- More attention must be allocated to issues of leadership and teamwork
- Challenges and resistance may be understood from a gender perspective
- A better understanding on the relationship between culture and strategy and how this relationship affects, and is affected by gender equality plans
- A mutual belief that GEP must be sustainable beyond its four year implementation period, which involves the commitment of both stakeholders and the research community.
To assist in the GEP process, the first day of the training went back to basics by discussing the categories seen in our daily lives, such as the differences between sex and gender, and the impact of gender equality plans. Diversity and intersectionality were also discussed for their importance in changing the way in which women are valued and how occurrences of discrimination and privilege may be eliminated both in the work space and in women’s personal lives. The significance of a strong network in the success of the GEP cannot be underestimated and all partner institutions were requested to develop a Gender Task Force in which the key actors were identified, including the GEP core team and the wider network of resources.
This brainstorm exercise was only one of numerous exercises undertaken by the partners during the three day training in which different components of the GEP design and analysis were discussed. This included discussing the use of observatory and participatory exercises in identifying needs and opportunities, and how to best maximise the capacity and end-results of these exercises. Co-creation became a key concept to be used to involve both internal and external actors in an accumulation of relevant knowledge and experience to identify a problem, and to develop possible solutions to the problem, the key being creativity and innovative thinking. For example, while a Causal Diagram exercise encourages critical thinking in identifying a problem and its underlying causes, the Lotus Flower Brainstorm exercise stimulated problem-solving by breaking down its parts and analysing the complex dimensions to structural change through problem analysis. Reflecting on these exercises it became clear that developing and implementing a GEP is contingent on the continued cooperation with management structures, and a continuous reflection on the shifting factors which contribute to gender inequality.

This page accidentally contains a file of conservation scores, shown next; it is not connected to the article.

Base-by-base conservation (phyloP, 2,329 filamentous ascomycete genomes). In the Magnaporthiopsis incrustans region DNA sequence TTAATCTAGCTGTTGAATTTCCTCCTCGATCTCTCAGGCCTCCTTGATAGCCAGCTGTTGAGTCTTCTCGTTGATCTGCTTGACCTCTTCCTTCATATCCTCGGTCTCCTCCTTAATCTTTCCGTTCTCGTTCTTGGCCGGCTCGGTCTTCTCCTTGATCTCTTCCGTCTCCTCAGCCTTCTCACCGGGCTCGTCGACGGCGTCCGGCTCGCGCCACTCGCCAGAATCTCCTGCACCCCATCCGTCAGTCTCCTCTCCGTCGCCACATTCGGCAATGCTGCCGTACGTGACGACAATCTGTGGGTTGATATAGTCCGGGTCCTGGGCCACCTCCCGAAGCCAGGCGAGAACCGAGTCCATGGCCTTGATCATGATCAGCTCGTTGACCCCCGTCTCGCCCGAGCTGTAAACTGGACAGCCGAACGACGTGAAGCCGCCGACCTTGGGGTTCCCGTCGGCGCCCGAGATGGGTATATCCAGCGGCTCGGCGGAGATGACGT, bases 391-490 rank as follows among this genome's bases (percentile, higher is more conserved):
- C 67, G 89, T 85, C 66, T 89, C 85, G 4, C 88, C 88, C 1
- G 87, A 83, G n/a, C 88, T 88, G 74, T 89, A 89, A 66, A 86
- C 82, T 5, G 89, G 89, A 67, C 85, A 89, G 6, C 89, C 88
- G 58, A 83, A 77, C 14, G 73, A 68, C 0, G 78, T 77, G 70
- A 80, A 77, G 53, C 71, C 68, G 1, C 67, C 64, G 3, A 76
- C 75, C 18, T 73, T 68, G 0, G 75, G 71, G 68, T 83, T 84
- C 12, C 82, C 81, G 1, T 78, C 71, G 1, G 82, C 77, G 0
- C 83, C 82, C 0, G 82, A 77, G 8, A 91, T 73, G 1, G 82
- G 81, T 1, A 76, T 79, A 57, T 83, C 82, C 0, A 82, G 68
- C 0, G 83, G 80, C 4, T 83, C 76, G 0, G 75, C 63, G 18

The training ended on day three with reflections on institutional change, and the lessons we learnt. A key take-away was that, when working towards gender equality, the emphasis must be on structural change and not ‘fixing women’. This attitude results in reproducing an oppressive and discriminatory system. Implementing a GEP is dependent on a multitude of factors and this productive Mutual Learning visit brought its design process to the forefront where the various elements were discussed, dissected, and improved upon. All the GEARING-Roles partners benefited immensely from such a stimulating training and were equipped with the necessary knowledge and resource material to successfully design a tailored GEP. It is with great pleasure that we look forward to the next GEARING-Roles partner meeting in Lisbon, hosted by our colleagues at The institute of Geography and Spatial Planning at the University of Lisbon.